By Barbara Falconer Newhall, The Oakland Tribune, August 30, 1987
Peter’s body was limp. His eyes were open — wide, dark and blank. They stared, pupils dilated, into a brilliant, cloudless Florida sky.
My husband lay our little son on his back and breathed into his mouth. I pinched his nose closed.
We were swimming in a pool designed for the adults who lived in this Miami Beach condominium. At its shallowest, the pool was four feet deep.
Peter was 4 at the time. Christina was 2. All that week they had played and splashed on the wide steps leading into the pool while Jon and I took turns watching them, catching Christina each time she fell off the steps into water over her head.
That morning as I swam laps at the far end of the pool, Jon ventured away from the steps toward me, carrying Christina on his shoulders. I interrupted my swim to wave to her.
Jon heard noisy splashing behind him. “I almost didn’t turn around,” he said later. “I don’t know what made me look.”
A Boy Face Down in the Pool
What he saw was a frantic Peter, several feet from the steps, face down in the water, thrashing his feet and windmilling his arms, getting nowhere.
The noise stopped. Peter sank to the bottom of the pool.
“Get Peter!” Jon shouted. He began what turned out to be a long walk to the other end of the pool.
I swam to the edge of the pool and ran around it, shouting for help.
Jon fought to reach Peter, who now lay on the bottom of the pool. He willed his legs and body to move faster, but the water was deep — up to his chin — and it resisted him.
He had strayed farther from Peter than he had realized, about 20 feet. He had not reckoned on how difficult it would be to get back to him through deep water holding Christina.
At last, Jon had one hand on Peter. But Peter’s slippery, 40-pound body was limp, dead weight. Jon could not raise him out of the water with one arm.
He dropped Christina. Christina sank. A bystander who had heard our shouts was there to grab her and carry her to safety.
Jon rolled Peter onto the deck at my feet and breathed into his mouth. He paused to let me check for a pulse and breathing.
Peter turned on his side and moaned.
He was alive.
He began to cry. I cradled him in my arms and stroked his head and body. It was 100 degrees in the shade in Miami Beach on that August day, but I held Peter close, trying to warm the life back into him.
We looked around for Christina. She was safe.
Once again I felt mild surprise at her very existence.
The odds had been against Christina from the beginning. It was unlikely, the doctors had told us, that Jon and I would ever bring a child into this hazardous world of automobile traffic and swimming pools.
“I don’t like to give odds,” the infertility specialist had told us.
Jon and I pressed him.
“Well, you might have at best a 20 percent chance of conceiving a baby — if you have the surgery.”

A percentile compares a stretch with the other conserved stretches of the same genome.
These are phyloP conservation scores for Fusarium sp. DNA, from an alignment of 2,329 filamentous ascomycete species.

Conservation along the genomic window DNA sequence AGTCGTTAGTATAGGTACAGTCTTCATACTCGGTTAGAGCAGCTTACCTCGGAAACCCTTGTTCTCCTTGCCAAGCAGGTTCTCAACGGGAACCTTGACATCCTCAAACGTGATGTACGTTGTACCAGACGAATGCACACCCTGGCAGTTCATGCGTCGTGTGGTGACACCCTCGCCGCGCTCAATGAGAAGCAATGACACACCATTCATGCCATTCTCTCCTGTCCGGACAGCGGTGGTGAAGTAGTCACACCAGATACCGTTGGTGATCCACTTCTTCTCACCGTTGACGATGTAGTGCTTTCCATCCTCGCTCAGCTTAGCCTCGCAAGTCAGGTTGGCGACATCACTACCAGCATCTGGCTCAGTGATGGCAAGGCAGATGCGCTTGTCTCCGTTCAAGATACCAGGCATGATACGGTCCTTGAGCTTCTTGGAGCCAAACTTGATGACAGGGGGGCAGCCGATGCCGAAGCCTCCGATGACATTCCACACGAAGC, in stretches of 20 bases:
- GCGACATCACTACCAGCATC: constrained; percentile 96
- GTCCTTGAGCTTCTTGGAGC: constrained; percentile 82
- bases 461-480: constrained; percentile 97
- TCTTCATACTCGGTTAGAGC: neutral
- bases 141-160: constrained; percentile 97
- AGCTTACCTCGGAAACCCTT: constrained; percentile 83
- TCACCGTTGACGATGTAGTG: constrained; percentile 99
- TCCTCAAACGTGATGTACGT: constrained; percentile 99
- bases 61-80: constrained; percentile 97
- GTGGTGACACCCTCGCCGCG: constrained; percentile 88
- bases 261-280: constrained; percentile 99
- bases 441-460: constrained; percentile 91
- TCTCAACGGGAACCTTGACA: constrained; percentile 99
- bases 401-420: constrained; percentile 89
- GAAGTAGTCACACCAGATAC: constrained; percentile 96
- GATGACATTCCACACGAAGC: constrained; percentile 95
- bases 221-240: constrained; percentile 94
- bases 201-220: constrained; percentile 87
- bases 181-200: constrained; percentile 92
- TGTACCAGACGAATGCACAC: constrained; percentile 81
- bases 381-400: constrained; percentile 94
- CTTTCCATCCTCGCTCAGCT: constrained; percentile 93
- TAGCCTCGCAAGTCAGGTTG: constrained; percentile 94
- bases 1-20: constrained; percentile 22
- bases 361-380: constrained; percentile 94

“And if we don’t?”
“Well, nothing is impossible, of course . . . ”
I had the surgery. We waited. We waited some more.
‘Children Aren’t Everything’
“Why don’t you just forget it?” friends had asked. “Children aren’t everything. There are other things.”
Of course there are other things, none of them children.
A friend spent a year in the South Pacific. She brought back a fabulous collection of native art work, paintings, baskets.
But a trip to Bali and mothering a child do not compare. If my children failed to be born, I thought, part of me wold never come alive.
We adopted Peter, and from him I learned that I had been quite right. There is nothing in the world that approaches the love between a mother and her baby, between a father and his son or daughter.
Two years later, Christina was conceived, beating the odds.
The first time I saw her, she looked like a polliwog. She was a wriggling, five-week-old embryo, detected by a sonogram and projected onto a video screen.
She was alive.
Now, she had only to be be born
Two weeks before she was due, I sat beside our neighborhood swimming pool, reading. Looking at my fat belly, I realized that I hadn’t felt Christina move since — when was it? This morning? Yesterday?
I drove home to call the doctor. Fear surged through my body. I felt weak, then angry.
Could she die now? Just before her birth? She had a name. I had bought new sheets for the crib. She had wriggled and pushed against the confines of my body for months.
Yes, she could die.
My friend Mary’s baby died at birth.
My husband’s sister had been killed by a runaway truck when she was 12 years old.
Two Children Who Didn’t Go Down the Drain
Christina, for reasons I do not understand, did not die.
She lived to be born and to gaze up at me with smiling eyes.
The Florida sun was scorching, but Peter was chilled. He wanted only to lie down. We put him on a chaise and covered him with a heavy towel.
For a long time, I sat and watched him breathe.
Finally, we went back to our condominium. Peter was alert, but not his usual boisterous self.
“Are you OK, Peter?” Jon asked as we waited for the elevator.
Peter shook his head no and murmured, “I’m scared.”
Mr. Rogers sings a happy song for children, reassuring them that nobody — not even a child — is small enough to be swept down the drain with the bath water.
“You can never go down, never go down, never go down, the drain.”
He was wrong. You can.
© 1987 The Oakland Tribune. Reprinted by permission.
More family stories: Our son Peter survived to see his wedding day, an event that presented a sartorial challenge for this mother of the groom. And, as my friends promised, I did indeed go on to discover interests beyond motherhood — my weedy but gorgeous little garden, for one. Not to mention the writing of a book, “Wrestling with God.” Catch a glimpse of the grown-up Christina at Cinefix Now.